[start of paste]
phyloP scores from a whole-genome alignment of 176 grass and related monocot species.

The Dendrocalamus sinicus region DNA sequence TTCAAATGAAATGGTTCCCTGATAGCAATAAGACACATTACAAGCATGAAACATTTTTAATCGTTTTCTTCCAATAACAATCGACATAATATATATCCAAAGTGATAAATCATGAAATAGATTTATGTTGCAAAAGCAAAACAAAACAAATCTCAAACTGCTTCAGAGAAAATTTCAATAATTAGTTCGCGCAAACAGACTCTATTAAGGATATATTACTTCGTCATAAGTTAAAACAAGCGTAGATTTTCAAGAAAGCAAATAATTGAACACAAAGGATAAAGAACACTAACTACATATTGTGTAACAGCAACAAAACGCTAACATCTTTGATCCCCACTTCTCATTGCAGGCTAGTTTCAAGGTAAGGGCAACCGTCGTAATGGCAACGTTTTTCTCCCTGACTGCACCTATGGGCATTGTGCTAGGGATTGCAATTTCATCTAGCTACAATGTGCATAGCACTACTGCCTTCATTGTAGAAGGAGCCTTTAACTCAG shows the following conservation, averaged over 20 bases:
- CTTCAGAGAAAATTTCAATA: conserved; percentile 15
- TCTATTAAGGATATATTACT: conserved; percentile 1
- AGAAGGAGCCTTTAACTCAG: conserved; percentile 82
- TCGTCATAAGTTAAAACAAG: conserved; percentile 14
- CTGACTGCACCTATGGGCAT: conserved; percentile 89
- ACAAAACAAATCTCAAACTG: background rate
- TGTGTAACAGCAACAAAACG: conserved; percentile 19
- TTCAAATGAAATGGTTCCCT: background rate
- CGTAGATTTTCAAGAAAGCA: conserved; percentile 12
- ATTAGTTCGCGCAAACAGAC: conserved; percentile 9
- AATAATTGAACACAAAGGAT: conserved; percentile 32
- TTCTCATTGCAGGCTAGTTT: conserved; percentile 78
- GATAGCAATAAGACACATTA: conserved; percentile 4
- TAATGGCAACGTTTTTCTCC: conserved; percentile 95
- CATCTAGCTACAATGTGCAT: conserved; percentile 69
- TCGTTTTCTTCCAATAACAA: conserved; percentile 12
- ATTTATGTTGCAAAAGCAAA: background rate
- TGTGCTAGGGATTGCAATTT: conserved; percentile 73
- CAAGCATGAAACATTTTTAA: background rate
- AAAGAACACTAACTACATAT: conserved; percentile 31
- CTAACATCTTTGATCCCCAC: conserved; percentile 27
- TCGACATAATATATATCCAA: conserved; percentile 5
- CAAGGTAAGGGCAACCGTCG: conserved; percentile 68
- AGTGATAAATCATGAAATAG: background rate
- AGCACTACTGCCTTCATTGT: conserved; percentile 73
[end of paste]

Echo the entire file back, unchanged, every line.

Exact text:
phyloP scores from a whole-genome alignment of 176 grass and related monocot species.

The Dendrocalamus sinicus region DNA sequence TTCAAATGAAATGGTTCCCTGATAGCAATAAGACACATTACAAGCATGAAACATTTTTAATCGTTTTCTTCCAATAACAATCGACATAATATATATCCAAAGTGATAAATCATGAAATAGATTTATGTTGCAAAAGCAAAACAAAACAAATCTCAAACTGCTTCAGAGAAAATTTCAATAATTAGTTCGCGCAAACAGACTCTATTAAGGATATATTACTTCGTCATAAGTTAAAACAAGCGTAGATTTTCAAGAAAGCAAATAATTGAACACAAAGGATAAAGAACACTAACTACATATTGTGTAACAGCAACAAAACGCTAACATCTTTGATCCCCACTTCTCATTGCAGGCTAGTTTCAAGGTAAGGGCAACCGTCGTAATGGCAACGTTTTTCTCCCTGACTGCACCTATGGGCATTGTGCTAGGGATTGCAATTTCATCTAGCTACAATGTGCATAGCACTACTGCCTTCATTGTAGAAGGAGCCTTTAACTCAG shows the following conservation, averaged over 20 bases:
- CTTCAGAGAAAATTTCAATA: conserved; percentile 15
- TCTATTAAGGATATATTACT: conserved; percentile 1
- AGAAGGAGCCTTTAACTCAG: conserved; percentile 82
- TCGTCATAAGTTAAAACAAG: conserved; percentile 14
- CTGACTGCACCTATGGGCAT: conserved; percentile 89
- ACAAAACAAATCTCAAACTG: background rate
- TGTGTAACAGCAACAAAACG: conserved; percentile 19
- TTCAAATGAAATGGTTCCCT: background rate
- CGTAGATTTTCAAGAAAGCA: conserved; percentile 12
- ATTAGTTCGCGCAAACAGAC: conserved; percentile 9
- AATAATTGAACACAAAGGAT: conserved; percentile 32
- TTCTCATTGCAGGCTAGTTT: conserved; percentile 78
- GATAGCAATAAGACACATTA: conserved; percentile 4
- TAATGGCAACGTTTTTCTCC: conserved; percentile 95
- CATCTAGCTACAATGTGCAT: conserved; percentile 69
- TCGTTTTCTTCCAATAACAA: conserved; percentile 12
- ATTTATGTTGCAAAAGCAAA: background rate
- TGTGCTAGGGATTGCAATTT: conserved; percentile 73
- CAAGCATGAAACATTTTTAA: background rate
- AAAGAACACTAACTACATAT: conserved; percentile 31
- CTAACATCTTTGATCCCCAC: conserved; percentile 27
- TCGACATAATATATATCCAA: conserved; percentile 5
- CAAGGTAAGGGCAACCGTCG: conserved; percentile 68
- AGTGATAAATCATGAAATAG: background rate
- AGCACTACTGCCTTCATTGT: conserved; percentile 73